After a few hours in Dubrovnik, I split for Split (Spalato in Italian), just barely missing the early bus because of traffic and resigned to the somewhat later bus, which deposited me in Split around 8 pm. So, I had two hours (until 10 pm, when the bus station luggage room closed) to visit the awesome remains of Diocletian's palace, most of which has been converted into a series of, you guessed it, overpriced bars and cafes for decadent Europeans to waste their money and lives watching football. Still, the palace is impressive, and I was lucky that the cavernous basement was still open. I've never seen a Roman ruin of such grandeur before, mostly because none of them are left. But this place, in its beautiful hugeness, is special, and I hope someday to go back when I'm not rushing across the Balkans like an idiot who can't plan trips.

At 11 pm, I caught another bus to Zagreb, the last place I wanted to go. But there was no other choice. I paid for a piss, I paid to store my bags on the bus, and off I went on an uncomfortable, mostly sleepless journey to the capital of Croatia. I arrived in the early morning and went to the information desk to ask about onward buses to Ljubljana. I was told in Dubrovnik and Split that I'd easily be able to get one and that they depart every half hour. The information lady, naturally, told me there's only one per day at 2 pm. Groan. What about a train? She didn't know. This is a problem in Croatia. The information people don't know anything about other cities. In Dubrovnik, nobody knew about buses out of Split. In Split, no one could tell me about onward transport from Zagreb. I think they should rename them "misinformation offices" and put a lowercase 'm' inside of a circle, instead of an 'i'. The lady in Zagreb was unfriendly, too, as were many people I had to deal with there. Anyway, I wandered in a 5 am daze around the city, looking for the train station, to which I kept being misdirected. I found a nice man who couldn't speak English but whose German I could just barely comprehend, and we went to the station together, since he was on his way to Belgrade. Luckily, thank you travel gods, there was a 7:50 am train to Ljubljana, Slovenia, and this I took, and now there I am.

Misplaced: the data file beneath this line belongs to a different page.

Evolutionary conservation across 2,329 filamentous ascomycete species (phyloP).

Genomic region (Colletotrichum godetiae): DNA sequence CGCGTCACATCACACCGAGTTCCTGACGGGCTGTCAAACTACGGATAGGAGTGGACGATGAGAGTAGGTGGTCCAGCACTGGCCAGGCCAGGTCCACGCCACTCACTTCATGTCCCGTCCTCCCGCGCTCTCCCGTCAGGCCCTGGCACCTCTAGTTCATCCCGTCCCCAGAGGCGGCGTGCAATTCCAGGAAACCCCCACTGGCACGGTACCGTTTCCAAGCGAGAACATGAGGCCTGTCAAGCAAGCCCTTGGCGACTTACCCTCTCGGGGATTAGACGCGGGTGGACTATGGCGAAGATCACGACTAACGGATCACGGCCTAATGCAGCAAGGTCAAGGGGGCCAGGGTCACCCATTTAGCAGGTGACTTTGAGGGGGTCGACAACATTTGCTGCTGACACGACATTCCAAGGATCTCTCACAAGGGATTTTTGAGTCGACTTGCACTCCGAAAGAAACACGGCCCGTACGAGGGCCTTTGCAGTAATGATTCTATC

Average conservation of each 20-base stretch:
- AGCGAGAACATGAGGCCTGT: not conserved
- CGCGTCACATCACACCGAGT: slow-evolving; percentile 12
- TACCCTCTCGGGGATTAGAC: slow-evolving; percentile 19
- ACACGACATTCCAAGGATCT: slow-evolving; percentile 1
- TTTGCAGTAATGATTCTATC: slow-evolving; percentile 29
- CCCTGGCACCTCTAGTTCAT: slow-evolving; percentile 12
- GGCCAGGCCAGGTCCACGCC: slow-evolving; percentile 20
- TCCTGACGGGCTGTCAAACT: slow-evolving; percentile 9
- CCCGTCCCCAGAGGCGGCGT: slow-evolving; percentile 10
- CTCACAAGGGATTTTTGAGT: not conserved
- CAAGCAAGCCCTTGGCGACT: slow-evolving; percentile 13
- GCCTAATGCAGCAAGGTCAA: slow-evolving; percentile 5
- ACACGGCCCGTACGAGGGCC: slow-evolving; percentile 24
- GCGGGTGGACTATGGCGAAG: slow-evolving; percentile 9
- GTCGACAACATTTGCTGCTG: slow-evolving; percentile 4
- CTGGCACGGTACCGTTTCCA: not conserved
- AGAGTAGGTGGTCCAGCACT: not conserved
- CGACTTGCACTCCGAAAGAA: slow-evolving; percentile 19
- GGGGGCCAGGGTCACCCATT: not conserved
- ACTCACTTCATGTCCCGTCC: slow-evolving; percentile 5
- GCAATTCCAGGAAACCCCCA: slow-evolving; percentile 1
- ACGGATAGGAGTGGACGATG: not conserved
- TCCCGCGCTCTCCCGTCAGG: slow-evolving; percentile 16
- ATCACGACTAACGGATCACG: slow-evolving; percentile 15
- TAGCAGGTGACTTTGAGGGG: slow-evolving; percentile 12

My host here, Tamara, happens to work at the "hippest" youth hostel in town and, apparently, one of the 25 top places to stay in the world. It's a converted prison in which the rooms are former cells, each one renovated in a unique "hip" style by a different "hip" designer. It is a pretty cool place as hip youth hostels go, but at 19 euros a night, not a place I would deign to stay if I could avoid it. I have to say, too, that it bears out Ljubljana native Slavoj Zizek's observation that the relics of the Communist era have, in a strange way, become fetishized emblems of "the good old days" of Communism today (strange because of the brutality of the Communist system; you don't see this sort of thing happen with the remains of Nazism, for example)--so it is natural that a prison would be converted into a hotel. The current prime minister of Slovenia was even held here once, and he and his fellow inmate-comrades recently came to the hotel for an anniversary luncheon. I didn't see much of the city this first day, because I was tired and it was raining, but I did find one of Zizek's no doubt many offices in the Faculty of Philosophy building (he did *not* magically appear and sign my book, though), and I visited the "castle" (not so impressive). Ljubljana has been compared to Vienna, and I guess I can accept that. It is a little bit like Vienna on a small scale, with many pretty buildings, fountains, a river, and so forth. And, of course, bars--to one of which Tamara, a friend of hers, and I repaired when her shift at the hostel ended. There followed the usual drinking and dancing until 4 am (how do I keep letting myself get talked into these things?) after which Tamara and I went back to her place and slept until noon. Today, I meandered around the old town part of the city a little bit more, visited the city museum, and had the best falafel of my life at a little restaurant operated by a Palestinian. We had a nice chat, and then he charged me 3 euro each for two pieces of baklava. I paid, picked my eyes up off the floor, and went off to write this blog entry. Tonight, I'm overnighting it by train to Milan via Venice (groan again).

So much for perfunctory...